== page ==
His Mistress with Two Secrets(4)By: Dani Collins
“I daresay you’ll find a better class of suitor than your usual struggling students and apron clingers,” her mother added snobbishly.
All they needed was one man with deep pockets.
Or, as Cinnia had said countless times, they could all get proper jobs like normal people.
Her two middle sisters decried that as blasphemy.
Priscilla, her first younger sister, was a model. Genuinely pretty, but not in high demand. Two years out of school and she had barely worked at all. She just needed a better head shot or a new outfit or a change of hairstyle and her career would take off, she kept assuring them. Completing a course in hairstyling or something useful like that would only hold her back.
Nell, their stunning little party girl, didn’t need a job. Boys already bought her things and she was the one who would land them the Big Fish when the time came. If Cinnia could somehow keep her in school long enough to complete her A levels without getting pregnant, she’d be thrilled.
Thankfully Dorry had a brain and ten times anyone’s ambition to use it. Their youngest sister had been babysitting from the moment she was old enough to wipe a nose and currently had a job in a fish-and-chip truck, much to their mother’s repulsion. Dorry squirreled her money before anyone saw it and kept her head down, usually bent over a book. If something happened to Cinnia, she had every confidence her baby sister would keep the rest of them fed and sheltered.
She was trying not to put that on poor Dorry. After trying to help her mother win a fight against owing back taxes and other debts associated with her father’s estate, Cinnia had taken an interest in wills and estate planning. As careers went, it paid well enough, was stable and flexible and she found it intellectually challenging.
Her mother said she might as well be an undertaker.
Vera said, “No matter what, do not tell any men we chat up what you do for a living. Not unless we’re trying to get away from them.”
Cinnia didn’t have Vera’s interest in meeting men. Her mother’s lack of a career to fall back on had been their downfall. All Milly was qualified to do was take in university students as boarders because she had a big house, which was how she paid the bills, much to her everlasting embarrassment. She spun it as a lark when people asked about it. She liked to be surrounded by young people, she said, playing eccentric.
Cinnia was determined never to have her back against the wall like that. She was already self-supporting and, even though she knew running her own agency came with risk, she had hit the ceiling where she was. The next step was to become her own boss.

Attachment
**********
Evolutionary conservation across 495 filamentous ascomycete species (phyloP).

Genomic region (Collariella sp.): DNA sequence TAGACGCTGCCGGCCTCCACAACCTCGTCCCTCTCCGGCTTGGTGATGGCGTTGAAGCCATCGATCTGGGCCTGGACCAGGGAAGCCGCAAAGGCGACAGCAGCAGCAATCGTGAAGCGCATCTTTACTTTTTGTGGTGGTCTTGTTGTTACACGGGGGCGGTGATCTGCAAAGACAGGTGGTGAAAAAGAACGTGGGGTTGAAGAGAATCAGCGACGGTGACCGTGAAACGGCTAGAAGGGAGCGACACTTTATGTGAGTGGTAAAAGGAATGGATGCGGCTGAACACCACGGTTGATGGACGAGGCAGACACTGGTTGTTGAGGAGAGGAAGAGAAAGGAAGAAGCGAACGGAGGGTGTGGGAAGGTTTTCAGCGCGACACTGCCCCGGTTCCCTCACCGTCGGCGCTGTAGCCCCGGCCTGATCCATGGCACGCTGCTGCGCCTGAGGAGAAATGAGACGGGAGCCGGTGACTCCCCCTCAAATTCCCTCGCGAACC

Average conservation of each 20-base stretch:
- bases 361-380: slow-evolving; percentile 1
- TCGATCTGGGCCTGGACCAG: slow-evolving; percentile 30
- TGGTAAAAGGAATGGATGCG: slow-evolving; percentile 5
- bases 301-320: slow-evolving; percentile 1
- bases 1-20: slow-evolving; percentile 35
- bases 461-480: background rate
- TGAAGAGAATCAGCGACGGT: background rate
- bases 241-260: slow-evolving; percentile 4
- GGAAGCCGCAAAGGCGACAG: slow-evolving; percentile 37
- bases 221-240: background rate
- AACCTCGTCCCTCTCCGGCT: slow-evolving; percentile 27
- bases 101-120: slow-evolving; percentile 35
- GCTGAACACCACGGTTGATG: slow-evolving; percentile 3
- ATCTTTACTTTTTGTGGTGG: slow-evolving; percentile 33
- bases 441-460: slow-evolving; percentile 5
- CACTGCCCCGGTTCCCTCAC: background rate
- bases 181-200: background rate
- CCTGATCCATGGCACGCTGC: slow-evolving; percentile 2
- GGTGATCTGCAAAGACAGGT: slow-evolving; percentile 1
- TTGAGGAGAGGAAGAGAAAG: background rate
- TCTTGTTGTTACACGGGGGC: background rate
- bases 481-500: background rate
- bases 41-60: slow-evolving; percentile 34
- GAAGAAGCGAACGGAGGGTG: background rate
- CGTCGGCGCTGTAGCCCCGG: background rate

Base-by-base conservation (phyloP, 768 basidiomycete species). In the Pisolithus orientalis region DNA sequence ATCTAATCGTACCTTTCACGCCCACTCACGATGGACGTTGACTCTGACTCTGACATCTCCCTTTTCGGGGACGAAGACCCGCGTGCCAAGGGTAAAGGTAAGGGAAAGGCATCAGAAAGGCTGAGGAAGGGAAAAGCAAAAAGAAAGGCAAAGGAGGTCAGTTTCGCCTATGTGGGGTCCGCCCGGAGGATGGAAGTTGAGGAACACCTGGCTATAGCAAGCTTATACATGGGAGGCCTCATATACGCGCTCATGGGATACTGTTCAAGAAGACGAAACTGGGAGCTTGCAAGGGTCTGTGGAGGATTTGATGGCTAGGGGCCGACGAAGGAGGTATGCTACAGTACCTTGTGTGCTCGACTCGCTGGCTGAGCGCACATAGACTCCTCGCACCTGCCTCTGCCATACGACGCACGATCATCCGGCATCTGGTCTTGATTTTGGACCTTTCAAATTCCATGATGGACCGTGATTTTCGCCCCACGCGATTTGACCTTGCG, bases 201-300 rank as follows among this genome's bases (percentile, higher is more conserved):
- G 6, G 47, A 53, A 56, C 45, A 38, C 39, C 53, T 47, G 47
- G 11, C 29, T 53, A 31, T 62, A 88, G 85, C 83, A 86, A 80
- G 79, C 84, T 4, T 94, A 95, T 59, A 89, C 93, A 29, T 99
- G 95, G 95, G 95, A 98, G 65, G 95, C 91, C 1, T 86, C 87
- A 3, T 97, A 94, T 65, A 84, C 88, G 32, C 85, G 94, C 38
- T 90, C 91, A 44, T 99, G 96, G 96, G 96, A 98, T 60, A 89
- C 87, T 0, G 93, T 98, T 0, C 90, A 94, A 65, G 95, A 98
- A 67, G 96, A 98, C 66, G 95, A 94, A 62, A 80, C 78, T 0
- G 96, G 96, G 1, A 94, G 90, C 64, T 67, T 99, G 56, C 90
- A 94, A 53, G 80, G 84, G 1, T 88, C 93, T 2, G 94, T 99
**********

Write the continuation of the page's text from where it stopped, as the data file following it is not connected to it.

Thus, she was thinking about how to build her client list as she stood with Vera, chatting to an unassuming musician and a nerdy social-media magnate. The men were ridiculously wealthy and equally shy, which was why bubbly women like Vera had been called in, Cinnia supposed, letting her gaze stray to take in an evening beyond any she would experience again in this lifetime.
The nightclub was in a reclaimed industrial building, tricked out with steel and glass and modern art. Top-shelf liquor was served in cut-crystal glasses by uniformed bartenders. The main room was open to the upper floor, making the place feel airy despite the crush of people in the low-slung chairs and standing in groups around the full dance floor.
Tonight, the tables had been covered with velvet tablecloths and the place was littered with feather boas and faux furs. The typical nightclub black light had been replaced with a sultry red. It threw sexy shadows into every corner and gave faces a warm glow. The DJ was mashing old jazz and modern hits with delightful results while a bouncer guarded stairs that rose to a walk-around gallery on the upper level. When they’d arrived, they’d been given a peek into the ultraposh, private entertainment rooms reserved for the most exclusive guests.
Judging by the movie stars and the other celebrities not gaining access, those rooms would be used by a very rich and exalted personality indeed.
Cinnia wasn’t impressed with money and fame, but she would love to take on any of these pocketbooks as clients. Sadly, people with this much money to throw around were not interested in a boutique agency still smelling of builder’s dust. She had known from the outset that nothing would come of this evening beyond a few lost hours and a cute entry in the logbook of appearances made by her great-granny’s tiara. C’est la vie.
Then she saw him.
Them, really. The Sauveterre twins. The male pair. The same gorgeous man in duplicate arrived at the top of the short flight of entrance stairs, where they overlooked the sunken area of the main lounge.
Her pulse stumbled.
She was startled to see them in person. And curious, of course. She’d been eleven when their sister had been kidnapped, old enough to follow the story as intently as the rest of the world. It had had a profound impact on her. To this day it made her heart feel stretched and tense just thinking about it.